Before the OJ Simpson trial became heralded as "the Trial of the Century", there was the sensational case of Pamela Smart, a woman who stood accused of convincing a group of teenage boys to murder her husband, per The Daily Beast. The trial featured sex, murder, and Smart, who quickly became demonized in the press as a violent, devious femme fatale. But though it's been years since the initial trial, Investigation Discovery is releasing a new look into the infamous case, American Murder Mystery: Pamela Smart, which premieres Sunday, Aug. 19, at 10 p.m. ET. The miniseries will present another side to the case, one that examines the claim that while Pamela Smart is still in jail, perhaps she shouldn't be.
When Pamela Smart's husband, Gregg Smart, was found murdered in 1990, shot in the back of the head, his wife quickly became the chief suspect in the investigation, according to Us Weekly. A look into Smart's private life quickly revealed some shocking details, as Smart's activities before her husband's violent death began to appear very suspicious, per the Los Angeles Times. The LA Times reports that Smart, who was 21 at the time of her husband's murder, worked for a self-awareness program at Winnacunnet High School in Hampton, N.H., a program meant to discourage students from using drugs and alcohol. There, she met then 15-year-old William Flynn, and the two allegedly eventually began to have an illicit affair, per the same report.
Smart, according to prosecutors, then used her power and influence over the teenager to convince him and two of his friends, Patrick Randall and J.R. Lattime, to murder her husband, per Us Weekly. Allegedly, Smart was worried that if she and Gregg Smart divorced (their marriage was apparently on the rocks) she would lose furniture and custody of their dog, per the same report. Us Weekly reports further that Smart also stood to gain from Gregg's $140,000 life insurance policy.
During Smart's highly publicized trial, Flynn and Randall testified that Smart had convinced them to commit the crime, and had even left the door the basement of the condominium that she shared with Gregg unlocked for the boys to slip inside, according to the aforementioned report from The Los Angeles Times. Smart was eventually found guilty of conspiracy to commit murder and being an accomplice to murder, and was sentenced to life in prison without parole. "We're going to tell Gregg," William Smart, Gregg's father, told The LA Times. "We're going to tell him that, by God, she did do it."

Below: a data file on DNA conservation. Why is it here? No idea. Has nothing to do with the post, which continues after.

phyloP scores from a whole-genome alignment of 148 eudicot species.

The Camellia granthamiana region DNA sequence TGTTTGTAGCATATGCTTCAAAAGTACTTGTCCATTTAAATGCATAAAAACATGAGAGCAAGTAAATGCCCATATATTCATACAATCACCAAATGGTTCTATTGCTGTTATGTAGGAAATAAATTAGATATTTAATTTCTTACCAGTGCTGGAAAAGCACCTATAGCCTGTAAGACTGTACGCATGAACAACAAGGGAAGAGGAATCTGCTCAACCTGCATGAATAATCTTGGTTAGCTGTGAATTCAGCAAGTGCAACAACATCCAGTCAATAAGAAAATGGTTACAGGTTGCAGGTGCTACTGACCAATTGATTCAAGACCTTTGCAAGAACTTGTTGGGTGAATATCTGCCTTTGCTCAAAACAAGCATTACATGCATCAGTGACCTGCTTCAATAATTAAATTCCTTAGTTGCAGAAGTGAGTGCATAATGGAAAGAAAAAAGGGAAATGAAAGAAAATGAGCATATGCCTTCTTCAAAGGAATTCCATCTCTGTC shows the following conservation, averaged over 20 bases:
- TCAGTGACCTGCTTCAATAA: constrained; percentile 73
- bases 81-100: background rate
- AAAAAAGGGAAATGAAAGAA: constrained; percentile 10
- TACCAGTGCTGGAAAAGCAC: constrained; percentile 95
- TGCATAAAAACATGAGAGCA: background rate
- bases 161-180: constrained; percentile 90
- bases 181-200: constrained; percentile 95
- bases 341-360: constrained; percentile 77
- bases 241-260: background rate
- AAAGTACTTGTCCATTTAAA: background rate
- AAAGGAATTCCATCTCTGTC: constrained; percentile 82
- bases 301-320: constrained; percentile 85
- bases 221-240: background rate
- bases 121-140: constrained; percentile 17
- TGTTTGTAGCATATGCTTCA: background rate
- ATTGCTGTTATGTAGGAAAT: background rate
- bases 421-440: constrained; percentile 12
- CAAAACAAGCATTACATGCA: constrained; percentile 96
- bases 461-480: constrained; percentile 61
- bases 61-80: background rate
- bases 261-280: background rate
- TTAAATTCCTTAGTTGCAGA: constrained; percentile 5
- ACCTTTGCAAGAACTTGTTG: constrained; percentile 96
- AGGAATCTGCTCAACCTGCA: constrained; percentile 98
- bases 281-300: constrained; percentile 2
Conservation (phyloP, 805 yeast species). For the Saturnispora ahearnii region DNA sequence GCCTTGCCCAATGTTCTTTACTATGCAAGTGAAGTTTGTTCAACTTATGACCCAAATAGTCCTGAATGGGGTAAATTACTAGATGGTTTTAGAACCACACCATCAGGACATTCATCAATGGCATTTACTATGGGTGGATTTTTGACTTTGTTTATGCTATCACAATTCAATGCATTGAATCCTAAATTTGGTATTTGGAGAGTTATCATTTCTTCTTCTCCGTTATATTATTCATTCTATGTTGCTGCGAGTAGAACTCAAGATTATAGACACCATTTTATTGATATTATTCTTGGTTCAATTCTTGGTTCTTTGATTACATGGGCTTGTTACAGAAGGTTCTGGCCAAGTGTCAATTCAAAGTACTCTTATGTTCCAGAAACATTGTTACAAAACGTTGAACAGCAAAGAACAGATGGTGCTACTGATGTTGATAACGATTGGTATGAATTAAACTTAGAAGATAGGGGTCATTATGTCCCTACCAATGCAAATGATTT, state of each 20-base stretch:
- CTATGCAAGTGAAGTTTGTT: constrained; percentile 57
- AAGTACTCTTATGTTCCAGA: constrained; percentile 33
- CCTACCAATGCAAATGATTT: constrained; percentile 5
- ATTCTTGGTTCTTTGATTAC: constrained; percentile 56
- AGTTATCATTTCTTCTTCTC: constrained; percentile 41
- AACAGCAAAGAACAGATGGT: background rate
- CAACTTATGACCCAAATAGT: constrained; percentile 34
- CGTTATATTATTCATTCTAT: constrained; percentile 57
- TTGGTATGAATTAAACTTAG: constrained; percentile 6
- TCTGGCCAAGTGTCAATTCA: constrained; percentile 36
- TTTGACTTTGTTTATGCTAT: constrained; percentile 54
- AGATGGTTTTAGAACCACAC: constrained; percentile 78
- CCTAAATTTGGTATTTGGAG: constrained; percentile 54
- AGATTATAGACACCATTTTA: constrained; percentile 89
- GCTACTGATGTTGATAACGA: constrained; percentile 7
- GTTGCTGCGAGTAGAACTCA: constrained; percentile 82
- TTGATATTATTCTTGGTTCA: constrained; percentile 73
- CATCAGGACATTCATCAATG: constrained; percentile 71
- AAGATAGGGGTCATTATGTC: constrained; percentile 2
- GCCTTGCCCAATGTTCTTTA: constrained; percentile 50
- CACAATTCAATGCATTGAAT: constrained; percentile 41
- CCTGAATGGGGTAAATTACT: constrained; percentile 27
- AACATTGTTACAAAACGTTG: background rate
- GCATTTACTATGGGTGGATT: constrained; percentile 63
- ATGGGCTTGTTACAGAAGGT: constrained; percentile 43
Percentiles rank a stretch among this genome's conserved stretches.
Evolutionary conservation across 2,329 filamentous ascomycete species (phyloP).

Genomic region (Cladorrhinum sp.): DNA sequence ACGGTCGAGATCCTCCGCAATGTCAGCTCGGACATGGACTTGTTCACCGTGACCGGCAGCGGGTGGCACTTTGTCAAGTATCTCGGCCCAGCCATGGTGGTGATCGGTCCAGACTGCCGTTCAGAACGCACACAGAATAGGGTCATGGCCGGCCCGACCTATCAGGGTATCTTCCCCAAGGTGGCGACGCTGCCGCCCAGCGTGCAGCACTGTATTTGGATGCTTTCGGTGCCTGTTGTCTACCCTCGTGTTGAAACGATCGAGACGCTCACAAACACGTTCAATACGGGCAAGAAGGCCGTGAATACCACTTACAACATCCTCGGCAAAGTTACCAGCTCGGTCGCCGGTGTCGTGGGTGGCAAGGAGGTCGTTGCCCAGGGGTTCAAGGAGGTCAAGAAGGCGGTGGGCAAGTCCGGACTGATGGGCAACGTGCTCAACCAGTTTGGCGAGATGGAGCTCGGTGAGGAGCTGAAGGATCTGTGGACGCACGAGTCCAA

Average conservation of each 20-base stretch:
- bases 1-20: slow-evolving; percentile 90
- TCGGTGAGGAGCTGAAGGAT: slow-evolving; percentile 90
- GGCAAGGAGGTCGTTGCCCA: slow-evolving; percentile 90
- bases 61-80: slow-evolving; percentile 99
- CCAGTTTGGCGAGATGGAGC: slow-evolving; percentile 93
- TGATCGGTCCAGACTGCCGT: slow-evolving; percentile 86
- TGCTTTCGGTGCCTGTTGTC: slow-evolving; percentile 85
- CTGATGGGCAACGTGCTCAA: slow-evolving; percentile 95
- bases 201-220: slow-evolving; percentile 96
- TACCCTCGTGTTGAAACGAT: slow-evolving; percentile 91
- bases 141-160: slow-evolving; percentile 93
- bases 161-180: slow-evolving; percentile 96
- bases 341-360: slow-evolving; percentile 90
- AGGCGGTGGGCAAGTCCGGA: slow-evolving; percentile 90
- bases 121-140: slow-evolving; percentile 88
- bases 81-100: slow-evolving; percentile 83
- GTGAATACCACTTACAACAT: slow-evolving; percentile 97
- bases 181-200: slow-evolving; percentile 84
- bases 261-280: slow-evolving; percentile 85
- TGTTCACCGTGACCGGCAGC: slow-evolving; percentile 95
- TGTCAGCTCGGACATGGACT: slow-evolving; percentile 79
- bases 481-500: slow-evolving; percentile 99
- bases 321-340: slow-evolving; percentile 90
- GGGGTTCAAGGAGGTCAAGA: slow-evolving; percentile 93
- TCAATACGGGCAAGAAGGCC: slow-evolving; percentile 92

But not everyone believes that Smart's punishment (she is still currently in prison at the Bedford Hills Correctional Facility for Women according to Us Weekly) is entirely just, especially considering the sentences of her fellow conspirators, the boys she allegedly convinced to carry out the murder. Billy Flynn, Smart's former lover and the person who shot Gregg Smart, and Patrick Randall, who restrained Gregg during the event, were released on parole in 2015 after serving 25 years in prison, according to CBS News. Flynn had pleaded guilty to second-degree murder.
Pamela Smart, who still maintains her innocence, believes that her life sentence, compared to the lighter sentence of Flynn and his friends, is a grave injustice. She voiced her frustration in an interview with CBS Boston. "People can feel sorry for them as much as they want. They can cry as much as they want. But nonetheless, they went in to my condo, they put my husband on his knees and they killed him while he begged for his life. And I wasn't there for that," Smart said.
CBS News also shared an impassioned statement from Eleanor Pam, a spokesperson for Smart, in response to the release of Flynn and Randall:
"Bill Flynn and Patrick Randall are leaving prison today, years in advance of their scheduled release date. Over and over they have been rewarded for their expressions of contrition for killing Gregory Smart. But it is one thing to say you are remorseful and another to be remorseful. Pamela Smart, on the other hand, has been condemned and punished for her failure to admit any role in the murder of her husband. This is widely interpreted as a failure to take responsibility for her actions. And so she is dismissed and reviled, deemed ineligible for forgiveness or mercy. But how can anyone take responsibility for an crime they did not commit? This is the cruel dilemma of all innocent people."
Investigator Diane Dimond, who spoke to Us Weekly regarding Investigation Discovery's new look into the case, tended to agree with Smart. “It cannot be ignored that the teenage boys who perpetrated this crime, who pulled the trigger and took Gregg Smart’s life, are out of prison," she said. "Is it fair that the triggermen are already out of prison living their life, and she’s still in prison for the rest of her life?”
It's a question that American Murder Mystery: Pamela Smart hopes to answer.